This Shabbos was the tenth cycle of completion of the Rambam in Chabad and both the three chapters a day and a chapter a day made a completion Siyum. Both began their new cycles with Rambam's introduction to Mishne Torah. This provides me an opportunity to discuss a strange statement that the Rambam makes in this introduction as well as an opportunity to adress one of my loves in learning - Yerushalmi. My comments are partially based on the discussion by Heshy Zelcer in his Guide to the Jerusalem Talmud, page 30.
In his introduction Rambam writes that Rabbi Yochanan compiled the Jerusalem Talmud and the land of Israel approximately 300 years after destruction of the Temple which would be in the year 370 CE. Raavad disagrees and points out that the Mishna was completed 120 years after the destruction and that Rabbi Yochanan write Yerishalmi 200 years after the destruction. This leaves a gap of over hundred years.
Kaftor V'Perach suggests that Rambam means a different R Yochanan. This is very difficult because it is universally accepted that the R Yochanan who wrote Yerushalmi is R. Yochanan ben Naphcha, colleague of Resh Lakish, see, for example, Meiri to Sanhedrin 72b.
Chida (Maarechet Sefarim) suggests that 300 is a printing error that resulted from the abbreviation of the letter shin, which stood originally for R. Yochanan's length of life, shmonim( 80 yars), was later misread as 300. From here also came the tradition found in Seder Tannaim v'Amoraim that he lived 300 years.
An interesting suggestion is offered by Y. Y. Greenwald in an article, Did the Editors of Bavli see Yerushalmi, published in New York , Hadar in 1954. He suggests that the Jerusalem Talmud had two editions and each one had a different editor. This explains why the three Bovos in Yerushalmi are so different in style and are much briefer than other mesechtos ( or in the language of Yerushalmi- mechiltos) in Yerushalmi. This would be because thee represent the initial edition. This is also why R. Yose bar Bun and R. Y barZ evida,presenting respectively the fifth and the fourth generation of amoraim are extensively quoted in Yerushalmi. Presumably they were the final editors of the second edition and R. Yochanan wrote the initial "draft".
I might suggest another reason why Rambam assigns the writing of Yerushalmi to R. Yochanan. Whereas R. Yochanan is treated with great deference in Bavli, he is not considered a Tanna. Although Bavli will go to great efforts to avoid rejecting R. Yochanan's statements, occasionally it does. It usually does not say that R. Yochanan is a tanna and can disagree with a tannaitic source. That is not the case in Yerushalmi. Not infrequently, R. Yochanan is viewed as one of the last generation of Tannaim and he routinely disagrees with tannatic sources brought by Yerushalmi. For example, in Bavli Zevachim 32b, the Gemara answers, "Rav is Tanna and he disagrees", but in the same discussion it does not answer so for R. Yochanan. This means that R. Yochanan, unlike Rav, was not a Tanna. Tosafos writes in in Kesuvos 8a: "R. Yochanan was an Amora and he did not consider Rav a Tanna and he (R. Yochanan) argued with him(Rav)". However, in Nazir 65a it says that R. Yochanan was a Tanna. This relates to what is written in Shearis Yosef(35a) and Shalsheles Hakabola, as we discussed above, that R. Yochanan lived 258 or 300 years and outlived R. Ashi. In Bava Basra 28a he appears to have learned directly from R. Ishmael (unless it is R. Yochanan ben Nuri). which is understndable if he really lived for 300 years. Responsa of Darchei Noam(p.70, siman 19) discusses these sources and concludes that Yerushalmi does not hold like Bavli and considers R. Yochanan to be a Tanna. This may be why Rambam assigns the authorship of Yerushalmi to R. Yochanan, to lend it a greater authority, while also admitting in his Introduction that Bavli is the end-all of Mosaic tradition. Yerushalmi to Rambam was equal to Bavli in authority. He even wrote a commentary on it, entitled Hilchos HaYerushalmi. That was not the approach of Tosafot, see B.Berachot 11b, s.v. she-kevar niftar, where Tosafot state in response to a difficulty presented by a Yerushalmi: “And Ri answers that we do not accept this Yerushalmi since our Talmud does not quote it.”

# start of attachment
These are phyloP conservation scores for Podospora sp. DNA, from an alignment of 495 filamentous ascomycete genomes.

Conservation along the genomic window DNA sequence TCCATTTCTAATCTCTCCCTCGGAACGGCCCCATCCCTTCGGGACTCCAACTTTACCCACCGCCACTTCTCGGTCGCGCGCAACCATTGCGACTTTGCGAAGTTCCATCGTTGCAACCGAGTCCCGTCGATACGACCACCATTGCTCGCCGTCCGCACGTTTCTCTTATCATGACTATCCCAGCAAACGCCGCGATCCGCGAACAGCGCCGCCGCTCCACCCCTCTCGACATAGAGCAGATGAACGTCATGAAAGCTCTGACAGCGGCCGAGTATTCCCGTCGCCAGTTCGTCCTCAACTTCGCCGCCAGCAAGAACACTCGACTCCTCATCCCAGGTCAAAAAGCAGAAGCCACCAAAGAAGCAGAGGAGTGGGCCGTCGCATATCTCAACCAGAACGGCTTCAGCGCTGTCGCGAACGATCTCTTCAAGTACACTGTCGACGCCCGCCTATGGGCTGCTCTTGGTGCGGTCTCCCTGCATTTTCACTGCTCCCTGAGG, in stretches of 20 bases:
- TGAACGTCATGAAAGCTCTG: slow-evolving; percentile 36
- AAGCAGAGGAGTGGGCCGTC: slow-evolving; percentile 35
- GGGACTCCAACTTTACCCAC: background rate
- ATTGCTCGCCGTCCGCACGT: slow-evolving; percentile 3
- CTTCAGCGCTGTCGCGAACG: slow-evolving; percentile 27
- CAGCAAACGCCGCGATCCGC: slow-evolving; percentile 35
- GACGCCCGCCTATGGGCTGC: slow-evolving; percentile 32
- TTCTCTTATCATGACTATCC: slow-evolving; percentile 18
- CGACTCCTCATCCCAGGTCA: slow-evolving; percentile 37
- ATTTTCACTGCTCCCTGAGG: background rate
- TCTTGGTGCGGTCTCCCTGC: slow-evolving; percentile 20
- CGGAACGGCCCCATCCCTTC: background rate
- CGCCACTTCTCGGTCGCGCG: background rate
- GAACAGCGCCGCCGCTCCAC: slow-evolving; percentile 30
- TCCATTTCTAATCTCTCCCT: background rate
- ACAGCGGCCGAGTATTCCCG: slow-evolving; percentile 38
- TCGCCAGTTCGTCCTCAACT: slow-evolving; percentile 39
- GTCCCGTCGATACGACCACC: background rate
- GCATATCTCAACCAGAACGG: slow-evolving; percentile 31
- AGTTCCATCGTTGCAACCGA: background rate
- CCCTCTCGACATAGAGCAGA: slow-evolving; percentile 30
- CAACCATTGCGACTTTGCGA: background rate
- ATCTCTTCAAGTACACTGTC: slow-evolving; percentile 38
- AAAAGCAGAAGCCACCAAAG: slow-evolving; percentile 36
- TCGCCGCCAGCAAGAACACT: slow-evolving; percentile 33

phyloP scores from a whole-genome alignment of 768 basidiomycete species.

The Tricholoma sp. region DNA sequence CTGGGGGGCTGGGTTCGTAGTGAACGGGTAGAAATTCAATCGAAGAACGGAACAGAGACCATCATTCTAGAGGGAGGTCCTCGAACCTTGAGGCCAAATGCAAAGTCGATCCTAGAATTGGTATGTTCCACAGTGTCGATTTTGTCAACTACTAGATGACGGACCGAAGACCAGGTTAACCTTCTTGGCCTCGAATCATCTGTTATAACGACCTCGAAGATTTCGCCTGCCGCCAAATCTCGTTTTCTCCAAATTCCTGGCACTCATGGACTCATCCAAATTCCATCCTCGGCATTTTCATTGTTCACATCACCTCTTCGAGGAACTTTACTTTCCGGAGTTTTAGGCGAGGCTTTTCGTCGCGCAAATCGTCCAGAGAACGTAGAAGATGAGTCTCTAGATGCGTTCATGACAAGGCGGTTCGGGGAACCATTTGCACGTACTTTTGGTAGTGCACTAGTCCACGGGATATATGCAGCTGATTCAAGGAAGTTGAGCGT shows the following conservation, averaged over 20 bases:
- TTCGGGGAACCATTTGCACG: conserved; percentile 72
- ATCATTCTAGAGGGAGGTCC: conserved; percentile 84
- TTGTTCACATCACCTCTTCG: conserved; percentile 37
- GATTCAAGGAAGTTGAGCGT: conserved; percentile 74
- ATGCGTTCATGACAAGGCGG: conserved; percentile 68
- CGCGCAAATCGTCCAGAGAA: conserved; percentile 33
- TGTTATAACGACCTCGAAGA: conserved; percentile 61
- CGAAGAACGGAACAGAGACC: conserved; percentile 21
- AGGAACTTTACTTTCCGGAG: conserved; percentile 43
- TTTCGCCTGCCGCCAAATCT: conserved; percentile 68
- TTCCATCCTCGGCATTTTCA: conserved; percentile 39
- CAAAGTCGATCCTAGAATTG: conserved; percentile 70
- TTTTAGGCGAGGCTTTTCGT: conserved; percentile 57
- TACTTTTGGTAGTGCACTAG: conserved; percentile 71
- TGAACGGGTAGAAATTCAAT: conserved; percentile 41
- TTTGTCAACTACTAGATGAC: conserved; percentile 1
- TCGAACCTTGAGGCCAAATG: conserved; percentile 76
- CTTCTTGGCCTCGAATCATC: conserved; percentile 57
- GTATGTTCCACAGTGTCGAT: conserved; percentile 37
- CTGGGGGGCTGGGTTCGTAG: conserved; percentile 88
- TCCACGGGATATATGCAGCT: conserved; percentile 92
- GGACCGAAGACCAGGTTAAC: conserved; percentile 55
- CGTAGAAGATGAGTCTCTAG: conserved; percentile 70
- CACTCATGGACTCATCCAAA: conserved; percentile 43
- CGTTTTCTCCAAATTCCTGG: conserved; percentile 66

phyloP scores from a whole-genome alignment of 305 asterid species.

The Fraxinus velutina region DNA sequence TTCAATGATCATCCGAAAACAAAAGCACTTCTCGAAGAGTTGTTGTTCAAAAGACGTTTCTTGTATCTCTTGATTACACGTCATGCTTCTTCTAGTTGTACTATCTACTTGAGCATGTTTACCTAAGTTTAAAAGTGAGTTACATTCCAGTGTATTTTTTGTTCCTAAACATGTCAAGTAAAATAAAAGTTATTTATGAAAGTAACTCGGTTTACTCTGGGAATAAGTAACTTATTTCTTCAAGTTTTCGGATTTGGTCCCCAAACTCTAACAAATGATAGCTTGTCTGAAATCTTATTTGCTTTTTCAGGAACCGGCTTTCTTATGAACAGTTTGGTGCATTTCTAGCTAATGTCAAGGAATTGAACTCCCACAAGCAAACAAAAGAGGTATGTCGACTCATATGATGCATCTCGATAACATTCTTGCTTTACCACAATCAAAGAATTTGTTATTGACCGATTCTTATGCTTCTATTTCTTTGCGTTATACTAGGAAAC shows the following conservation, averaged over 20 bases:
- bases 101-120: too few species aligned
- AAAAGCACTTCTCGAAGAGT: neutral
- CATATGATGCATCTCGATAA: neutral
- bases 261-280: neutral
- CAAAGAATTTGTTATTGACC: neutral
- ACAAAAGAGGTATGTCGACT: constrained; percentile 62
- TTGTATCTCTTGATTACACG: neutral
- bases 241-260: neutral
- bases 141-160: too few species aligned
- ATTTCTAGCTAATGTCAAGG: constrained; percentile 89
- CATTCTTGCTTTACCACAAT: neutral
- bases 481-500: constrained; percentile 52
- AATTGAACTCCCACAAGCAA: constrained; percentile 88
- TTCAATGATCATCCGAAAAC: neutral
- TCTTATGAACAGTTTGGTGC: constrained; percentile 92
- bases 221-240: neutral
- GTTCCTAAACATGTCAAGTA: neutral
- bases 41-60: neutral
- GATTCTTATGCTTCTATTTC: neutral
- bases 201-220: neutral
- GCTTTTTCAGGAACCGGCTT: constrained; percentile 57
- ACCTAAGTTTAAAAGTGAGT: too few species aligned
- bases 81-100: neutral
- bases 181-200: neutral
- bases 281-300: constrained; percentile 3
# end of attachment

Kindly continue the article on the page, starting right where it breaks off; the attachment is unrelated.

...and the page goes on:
ביאור הגר”א אורח חיים סימן תלו סעיף א ד”ה א”צ לבדוק
“…אבל הרמב”ם דרכו לנטות אחר הירושלמי ברוב מקומות
On the other hand, this may not be correct because Yerushalmi in general never made a strong distinction between Tannaim and Amoraim. For example, just as we find R. Yochanan arguing on Rebbi, in Peah 1:4 we find R. Yehuda Nesiah arguing on Rebbi and R. Yehuda Nesiah was Rebbe's grandson.(See Doros Hrishonim v.5, 40)
Amalgamated image of T-S F17.7 and the new discovery, T-S NS 284.120
* The crossed-out sentence is clearly in Maimonides’ hand, as this comparison with a similar word from T-SF17.7 shows: